• In one embodiment of the present invention, the system maintains global feasibility variables which are based on the number of low power modes supported by the system. These feasibility variables are accessible to all components present on chip whose operating state needs to be considered for transition to any of the low power modes supported by the system. The client drivers for all such components are allowed to lock or unlock the above feasibility variables based on their operating state. If a client driver feels that it is busy and the entry to one of the low power modes can disrupt its functionality, it can perform a lock on the appropriate feasibility variable thereby preventing any such transition. Likewise if a client driver feels that it is inactive (or idle) and is not affected by an entry into a particular low power mode, it can release this lock permitting such transitions. Power scheduler software running on the central processor keeps on checking these variables at certain specific times. One such time is during the entry of an Idle thread. In case if any of the drivers has put the lock, the transition to that low power mode (like SLEEP) would not happen.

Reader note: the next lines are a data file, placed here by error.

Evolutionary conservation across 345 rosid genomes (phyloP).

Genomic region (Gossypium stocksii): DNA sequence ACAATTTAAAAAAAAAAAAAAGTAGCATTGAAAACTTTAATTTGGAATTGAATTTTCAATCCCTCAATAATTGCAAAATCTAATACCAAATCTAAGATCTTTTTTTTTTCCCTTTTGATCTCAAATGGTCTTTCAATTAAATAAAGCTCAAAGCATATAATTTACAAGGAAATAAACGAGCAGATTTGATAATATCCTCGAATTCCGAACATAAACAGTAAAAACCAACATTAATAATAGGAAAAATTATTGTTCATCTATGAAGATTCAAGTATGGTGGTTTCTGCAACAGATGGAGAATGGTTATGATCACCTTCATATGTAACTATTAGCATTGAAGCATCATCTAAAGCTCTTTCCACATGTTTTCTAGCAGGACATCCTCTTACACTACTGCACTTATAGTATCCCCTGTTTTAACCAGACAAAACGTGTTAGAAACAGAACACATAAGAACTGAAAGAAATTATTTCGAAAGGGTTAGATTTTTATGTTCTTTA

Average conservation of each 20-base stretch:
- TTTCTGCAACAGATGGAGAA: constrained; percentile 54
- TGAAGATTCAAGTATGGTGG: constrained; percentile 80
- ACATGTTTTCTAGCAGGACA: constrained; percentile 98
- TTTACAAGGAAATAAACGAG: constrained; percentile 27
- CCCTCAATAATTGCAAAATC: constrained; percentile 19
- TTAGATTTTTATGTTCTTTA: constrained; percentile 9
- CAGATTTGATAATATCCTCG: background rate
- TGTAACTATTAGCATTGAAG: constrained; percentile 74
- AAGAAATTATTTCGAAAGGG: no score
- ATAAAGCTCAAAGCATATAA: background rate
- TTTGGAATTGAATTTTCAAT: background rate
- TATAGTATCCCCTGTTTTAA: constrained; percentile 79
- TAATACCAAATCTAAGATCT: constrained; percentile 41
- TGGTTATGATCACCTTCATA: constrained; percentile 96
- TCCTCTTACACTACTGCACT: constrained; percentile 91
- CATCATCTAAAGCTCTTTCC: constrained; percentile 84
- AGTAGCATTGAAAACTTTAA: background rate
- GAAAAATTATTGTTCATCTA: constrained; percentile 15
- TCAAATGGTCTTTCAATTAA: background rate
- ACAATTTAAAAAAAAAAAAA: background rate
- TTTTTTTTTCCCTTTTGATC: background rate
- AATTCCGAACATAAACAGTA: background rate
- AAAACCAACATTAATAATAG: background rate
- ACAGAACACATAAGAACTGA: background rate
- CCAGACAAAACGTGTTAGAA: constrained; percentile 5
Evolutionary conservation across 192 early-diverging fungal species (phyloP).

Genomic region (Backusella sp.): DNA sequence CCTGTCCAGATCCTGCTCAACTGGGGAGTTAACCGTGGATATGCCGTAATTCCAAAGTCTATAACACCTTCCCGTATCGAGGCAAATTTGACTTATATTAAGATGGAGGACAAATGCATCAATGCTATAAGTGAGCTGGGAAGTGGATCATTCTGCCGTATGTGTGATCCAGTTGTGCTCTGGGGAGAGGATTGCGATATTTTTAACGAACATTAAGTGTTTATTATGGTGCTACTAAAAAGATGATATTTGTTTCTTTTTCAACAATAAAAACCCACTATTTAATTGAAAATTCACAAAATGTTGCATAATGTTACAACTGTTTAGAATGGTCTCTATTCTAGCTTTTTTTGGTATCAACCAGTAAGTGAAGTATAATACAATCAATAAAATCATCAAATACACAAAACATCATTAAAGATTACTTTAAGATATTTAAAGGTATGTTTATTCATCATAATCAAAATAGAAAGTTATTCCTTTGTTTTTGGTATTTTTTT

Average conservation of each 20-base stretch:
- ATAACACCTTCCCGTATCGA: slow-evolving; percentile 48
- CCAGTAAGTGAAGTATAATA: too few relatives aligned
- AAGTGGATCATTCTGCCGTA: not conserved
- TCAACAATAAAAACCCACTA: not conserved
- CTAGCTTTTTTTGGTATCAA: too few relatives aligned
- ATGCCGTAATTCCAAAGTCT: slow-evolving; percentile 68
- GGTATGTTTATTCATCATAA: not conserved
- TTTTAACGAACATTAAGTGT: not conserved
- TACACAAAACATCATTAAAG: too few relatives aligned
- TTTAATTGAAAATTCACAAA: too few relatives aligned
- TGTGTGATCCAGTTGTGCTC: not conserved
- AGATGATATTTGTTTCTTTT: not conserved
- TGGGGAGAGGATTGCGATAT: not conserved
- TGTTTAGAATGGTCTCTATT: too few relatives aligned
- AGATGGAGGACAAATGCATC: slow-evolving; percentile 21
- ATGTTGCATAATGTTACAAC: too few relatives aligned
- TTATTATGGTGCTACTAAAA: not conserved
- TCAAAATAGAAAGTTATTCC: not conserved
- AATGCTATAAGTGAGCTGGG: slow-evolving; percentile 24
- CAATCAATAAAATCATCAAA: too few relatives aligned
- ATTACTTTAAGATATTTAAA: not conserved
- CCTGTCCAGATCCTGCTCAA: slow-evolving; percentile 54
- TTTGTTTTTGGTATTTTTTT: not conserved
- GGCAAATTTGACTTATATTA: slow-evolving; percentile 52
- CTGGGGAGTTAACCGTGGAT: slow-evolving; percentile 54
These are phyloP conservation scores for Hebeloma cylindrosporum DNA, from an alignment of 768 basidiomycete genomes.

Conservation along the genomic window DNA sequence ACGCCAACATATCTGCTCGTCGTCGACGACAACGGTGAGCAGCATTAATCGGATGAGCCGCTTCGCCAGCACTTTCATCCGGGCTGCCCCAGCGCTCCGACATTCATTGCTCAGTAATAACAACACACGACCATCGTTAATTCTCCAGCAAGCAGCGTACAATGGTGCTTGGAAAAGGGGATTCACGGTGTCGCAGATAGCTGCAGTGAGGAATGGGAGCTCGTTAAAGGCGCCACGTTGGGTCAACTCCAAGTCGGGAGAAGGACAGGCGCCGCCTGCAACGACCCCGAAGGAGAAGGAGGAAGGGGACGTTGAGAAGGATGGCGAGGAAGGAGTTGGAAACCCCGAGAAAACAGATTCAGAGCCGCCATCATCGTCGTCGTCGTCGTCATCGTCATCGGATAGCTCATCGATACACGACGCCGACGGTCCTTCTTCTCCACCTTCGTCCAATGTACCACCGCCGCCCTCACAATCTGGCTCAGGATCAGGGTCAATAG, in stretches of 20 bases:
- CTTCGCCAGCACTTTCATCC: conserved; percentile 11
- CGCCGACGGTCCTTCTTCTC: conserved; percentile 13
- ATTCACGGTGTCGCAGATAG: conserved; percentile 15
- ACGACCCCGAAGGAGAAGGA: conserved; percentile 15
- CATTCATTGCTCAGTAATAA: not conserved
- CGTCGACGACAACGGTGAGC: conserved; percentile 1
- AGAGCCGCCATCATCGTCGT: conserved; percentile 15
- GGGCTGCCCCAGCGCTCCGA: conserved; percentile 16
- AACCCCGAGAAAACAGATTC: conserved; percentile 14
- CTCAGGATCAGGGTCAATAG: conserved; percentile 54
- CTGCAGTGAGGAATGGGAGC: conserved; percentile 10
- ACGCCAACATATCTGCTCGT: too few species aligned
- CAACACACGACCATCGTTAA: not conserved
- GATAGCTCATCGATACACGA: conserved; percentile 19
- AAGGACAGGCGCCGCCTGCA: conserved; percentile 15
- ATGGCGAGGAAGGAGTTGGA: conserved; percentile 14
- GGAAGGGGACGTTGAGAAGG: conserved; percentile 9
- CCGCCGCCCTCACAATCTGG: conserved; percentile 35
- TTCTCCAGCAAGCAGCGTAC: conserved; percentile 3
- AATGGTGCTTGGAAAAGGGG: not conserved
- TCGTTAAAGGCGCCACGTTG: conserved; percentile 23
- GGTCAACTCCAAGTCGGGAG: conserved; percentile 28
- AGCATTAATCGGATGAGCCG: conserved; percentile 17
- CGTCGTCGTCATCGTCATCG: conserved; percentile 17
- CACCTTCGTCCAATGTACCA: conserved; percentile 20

• FIG. 2 depicts the above mentioned embodiment. The drivers [1] have their own activity machines. These activity machines differ from case to case. Based on these activity machine, drivers [1] maintain their requirement on the feasibility locks [2]. Power scheduler [3] keeps on checking the values of these feasibility locks at specific instances. One such instance is the entry of the central processor in the Idle thread. Another can be during the exit of the Idle thread. Based on the values of the feasibility locks, the power scheduler makes a decision about the transition to any of the low power modes.